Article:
Representative Alcee Hastings of Florida, a former civil rights lawyer and federal judge who served in Congress for nearly three decades and became the vice chairman of the House Rules Committee, died Tuesday morning. He was 84.
Mr. Hastings, a Democrat, had announced in 2019 that he had pancreatic cancer. His death was confirmed by his chief of staff, Lale Morrison.
His death will narrow Democrats’ already-slim House majority until a special election can be held to fill the seat. His district — Florida’s 20th, which includes Black communities around Fort Lauderdale and West Palm Beach as well as a huge, less-populated area around Lake Okeechobee — is reliably Democratic.
Mr. Hastings was born September 5, 1936, in Altamonte Springs, Fla. He attended Fisk University and earned a law degree from Florida A&M University. In 1979, President Jimmy Carter appointed him to the U.S. District Court for the Southern District of Florida, making him the first Black federal judge in Florida, according to his congressional biography.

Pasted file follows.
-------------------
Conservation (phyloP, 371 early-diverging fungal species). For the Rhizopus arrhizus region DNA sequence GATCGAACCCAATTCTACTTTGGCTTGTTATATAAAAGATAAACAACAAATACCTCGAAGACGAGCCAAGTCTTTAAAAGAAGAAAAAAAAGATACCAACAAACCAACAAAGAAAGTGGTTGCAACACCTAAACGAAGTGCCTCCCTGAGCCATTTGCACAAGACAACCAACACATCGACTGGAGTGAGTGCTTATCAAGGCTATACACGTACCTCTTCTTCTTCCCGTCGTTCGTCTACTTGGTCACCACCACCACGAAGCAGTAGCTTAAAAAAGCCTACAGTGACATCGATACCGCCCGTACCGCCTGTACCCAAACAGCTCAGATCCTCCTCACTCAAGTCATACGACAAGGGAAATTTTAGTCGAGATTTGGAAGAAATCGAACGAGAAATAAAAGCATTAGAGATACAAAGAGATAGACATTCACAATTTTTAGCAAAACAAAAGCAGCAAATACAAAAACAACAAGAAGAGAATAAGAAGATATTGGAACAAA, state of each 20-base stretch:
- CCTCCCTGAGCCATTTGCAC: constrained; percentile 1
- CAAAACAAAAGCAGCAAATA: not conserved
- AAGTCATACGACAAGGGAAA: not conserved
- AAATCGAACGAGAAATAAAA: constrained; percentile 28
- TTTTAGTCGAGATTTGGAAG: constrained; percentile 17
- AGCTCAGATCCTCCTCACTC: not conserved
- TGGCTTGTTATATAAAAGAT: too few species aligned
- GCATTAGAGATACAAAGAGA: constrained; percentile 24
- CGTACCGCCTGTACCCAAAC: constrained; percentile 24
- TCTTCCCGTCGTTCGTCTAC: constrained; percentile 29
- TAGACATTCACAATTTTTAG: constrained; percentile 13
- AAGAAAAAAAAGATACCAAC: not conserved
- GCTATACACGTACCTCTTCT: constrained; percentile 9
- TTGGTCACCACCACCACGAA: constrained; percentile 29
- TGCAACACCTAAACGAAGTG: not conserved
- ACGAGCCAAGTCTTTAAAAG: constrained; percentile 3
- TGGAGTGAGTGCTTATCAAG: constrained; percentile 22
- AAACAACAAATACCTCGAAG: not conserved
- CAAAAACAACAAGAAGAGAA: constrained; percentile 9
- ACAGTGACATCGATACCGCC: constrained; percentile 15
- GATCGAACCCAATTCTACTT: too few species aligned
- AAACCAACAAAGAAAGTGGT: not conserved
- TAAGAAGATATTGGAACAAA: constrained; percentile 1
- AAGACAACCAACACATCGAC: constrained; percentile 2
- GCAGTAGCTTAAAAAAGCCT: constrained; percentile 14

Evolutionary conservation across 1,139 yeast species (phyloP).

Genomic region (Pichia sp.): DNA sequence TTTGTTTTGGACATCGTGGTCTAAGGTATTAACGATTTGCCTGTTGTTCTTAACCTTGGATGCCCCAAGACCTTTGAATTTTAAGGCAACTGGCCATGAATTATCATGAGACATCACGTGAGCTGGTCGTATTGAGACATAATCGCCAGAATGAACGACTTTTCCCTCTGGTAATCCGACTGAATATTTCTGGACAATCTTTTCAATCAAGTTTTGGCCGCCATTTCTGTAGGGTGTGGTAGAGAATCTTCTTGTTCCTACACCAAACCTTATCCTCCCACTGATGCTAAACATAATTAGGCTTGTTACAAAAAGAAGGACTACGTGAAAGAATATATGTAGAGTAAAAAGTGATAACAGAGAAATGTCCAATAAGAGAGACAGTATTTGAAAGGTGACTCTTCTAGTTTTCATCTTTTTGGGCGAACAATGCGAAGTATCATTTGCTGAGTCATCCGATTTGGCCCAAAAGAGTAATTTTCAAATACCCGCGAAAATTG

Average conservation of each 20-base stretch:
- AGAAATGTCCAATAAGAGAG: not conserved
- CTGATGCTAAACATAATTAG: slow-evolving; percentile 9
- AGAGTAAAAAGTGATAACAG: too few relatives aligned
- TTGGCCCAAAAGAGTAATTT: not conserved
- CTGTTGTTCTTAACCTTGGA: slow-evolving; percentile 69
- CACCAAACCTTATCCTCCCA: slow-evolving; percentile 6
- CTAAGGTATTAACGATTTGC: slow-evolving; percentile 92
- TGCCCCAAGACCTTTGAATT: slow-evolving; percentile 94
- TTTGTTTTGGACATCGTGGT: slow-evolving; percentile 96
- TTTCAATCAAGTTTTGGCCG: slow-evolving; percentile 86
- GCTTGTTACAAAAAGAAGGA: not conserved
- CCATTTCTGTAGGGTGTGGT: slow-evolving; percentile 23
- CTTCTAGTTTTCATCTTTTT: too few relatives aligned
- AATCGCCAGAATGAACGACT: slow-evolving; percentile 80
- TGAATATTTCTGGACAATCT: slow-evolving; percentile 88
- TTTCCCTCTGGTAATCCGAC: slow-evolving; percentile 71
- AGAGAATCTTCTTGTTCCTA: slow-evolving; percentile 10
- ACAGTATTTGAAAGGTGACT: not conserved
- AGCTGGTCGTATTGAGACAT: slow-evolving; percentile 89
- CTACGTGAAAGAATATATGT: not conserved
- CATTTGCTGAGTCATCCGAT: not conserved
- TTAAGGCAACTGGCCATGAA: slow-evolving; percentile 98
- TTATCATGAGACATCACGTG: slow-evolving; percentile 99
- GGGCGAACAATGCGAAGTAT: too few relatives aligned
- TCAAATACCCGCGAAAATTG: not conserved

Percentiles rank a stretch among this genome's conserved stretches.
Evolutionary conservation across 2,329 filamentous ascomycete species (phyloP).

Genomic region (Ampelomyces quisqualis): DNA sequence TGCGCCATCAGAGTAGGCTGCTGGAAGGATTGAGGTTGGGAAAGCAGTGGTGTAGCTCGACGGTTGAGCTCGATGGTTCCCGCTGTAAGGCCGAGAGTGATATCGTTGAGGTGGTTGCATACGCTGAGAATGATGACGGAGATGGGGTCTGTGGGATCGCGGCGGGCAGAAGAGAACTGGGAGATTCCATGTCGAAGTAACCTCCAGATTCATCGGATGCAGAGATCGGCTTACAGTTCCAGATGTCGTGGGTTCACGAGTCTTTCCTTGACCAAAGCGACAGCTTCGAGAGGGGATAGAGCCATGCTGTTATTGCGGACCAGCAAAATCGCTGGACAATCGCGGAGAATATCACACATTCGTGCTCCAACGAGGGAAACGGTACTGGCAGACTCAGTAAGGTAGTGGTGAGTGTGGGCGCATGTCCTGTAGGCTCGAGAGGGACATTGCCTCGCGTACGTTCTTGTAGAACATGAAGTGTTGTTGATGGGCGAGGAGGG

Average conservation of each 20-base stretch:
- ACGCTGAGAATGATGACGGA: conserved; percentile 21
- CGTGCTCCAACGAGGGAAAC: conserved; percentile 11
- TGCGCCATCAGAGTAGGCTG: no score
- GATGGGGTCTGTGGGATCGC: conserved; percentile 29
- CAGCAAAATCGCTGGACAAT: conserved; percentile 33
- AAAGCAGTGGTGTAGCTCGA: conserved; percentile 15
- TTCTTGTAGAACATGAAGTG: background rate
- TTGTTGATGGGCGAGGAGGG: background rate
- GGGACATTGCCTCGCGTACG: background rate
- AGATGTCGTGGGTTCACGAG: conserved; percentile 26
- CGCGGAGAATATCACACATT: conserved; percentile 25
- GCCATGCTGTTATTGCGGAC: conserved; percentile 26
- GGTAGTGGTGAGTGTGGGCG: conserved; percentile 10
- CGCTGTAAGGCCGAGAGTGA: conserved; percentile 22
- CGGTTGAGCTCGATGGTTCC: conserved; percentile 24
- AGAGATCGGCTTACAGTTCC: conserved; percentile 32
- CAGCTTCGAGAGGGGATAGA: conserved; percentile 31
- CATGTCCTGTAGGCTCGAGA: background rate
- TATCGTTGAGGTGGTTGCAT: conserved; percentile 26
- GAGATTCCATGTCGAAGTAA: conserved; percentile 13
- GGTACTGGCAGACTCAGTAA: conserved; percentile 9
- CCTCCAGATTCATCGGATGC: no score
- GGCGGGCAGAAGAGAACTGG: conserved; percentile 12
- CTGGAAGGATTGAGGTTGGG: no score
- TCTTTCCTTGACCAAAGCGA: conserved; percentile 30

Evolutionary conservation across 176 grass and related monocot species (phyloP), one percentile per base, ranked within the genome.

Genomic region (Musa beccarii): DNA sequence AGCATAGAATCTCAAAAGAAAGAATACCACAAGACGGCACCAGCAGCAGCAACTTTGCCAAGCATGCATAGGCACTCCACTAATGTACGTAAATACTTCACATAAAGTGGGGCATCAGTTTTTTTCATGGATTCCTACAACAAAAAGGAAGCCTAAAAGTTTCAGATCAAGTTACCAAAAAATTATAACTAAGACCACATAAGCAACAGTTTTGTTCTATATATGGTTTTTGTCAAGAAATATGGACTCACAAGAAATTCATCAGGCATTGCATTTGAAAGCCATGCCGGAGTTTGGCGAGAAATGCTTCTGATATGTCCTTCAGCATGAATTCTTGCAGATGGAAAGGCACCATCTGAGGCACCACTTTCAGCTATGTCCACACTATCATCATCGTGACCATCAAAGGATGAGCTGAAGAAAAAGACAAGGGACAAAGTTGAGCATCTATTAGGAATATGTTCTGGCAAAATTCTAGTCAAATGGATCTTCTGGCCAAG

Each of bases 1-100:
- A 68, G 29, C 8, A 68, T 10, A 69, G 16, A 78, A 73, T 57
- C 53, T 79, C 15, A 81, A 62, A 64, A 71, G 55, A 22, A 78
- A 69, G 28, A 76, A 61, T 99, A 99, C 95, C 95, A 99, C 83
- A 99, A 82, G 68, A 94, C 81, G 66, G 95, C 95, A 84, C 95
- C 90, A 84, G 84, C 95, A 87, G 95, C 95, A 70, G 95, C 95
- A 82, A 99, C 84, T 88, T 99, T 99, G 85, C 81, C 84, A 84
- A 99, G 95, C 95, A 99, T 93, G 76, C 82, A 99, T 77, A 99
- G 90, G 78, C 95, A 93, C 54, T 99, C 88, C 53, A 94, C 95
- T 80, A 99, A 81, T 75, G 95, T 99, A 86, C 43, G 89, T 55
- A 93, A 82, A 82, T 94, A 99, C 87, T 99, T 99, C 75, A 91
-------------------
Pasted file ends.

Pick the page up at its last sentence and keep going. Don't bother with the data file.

He was impeached in 1989 on charges of bribery and perjury, but three years later, a federal court ruled that the Senate had improperly removed him. He won election to the House shortly after and took his seat in 1993.
He is survived by his wife, Patricia Williams, and four children.
With Mr. Hastings’s death, there are now 218 Democrats and 211 Republicans in the House, with six seats vacant. One of those seats is expected to be filled next week by Julia Letlow, a Republican who won a special election in Louisiana’s Fifth Congressional District after her husband, Representative-elect Luke Letlow, died of Covid-19.
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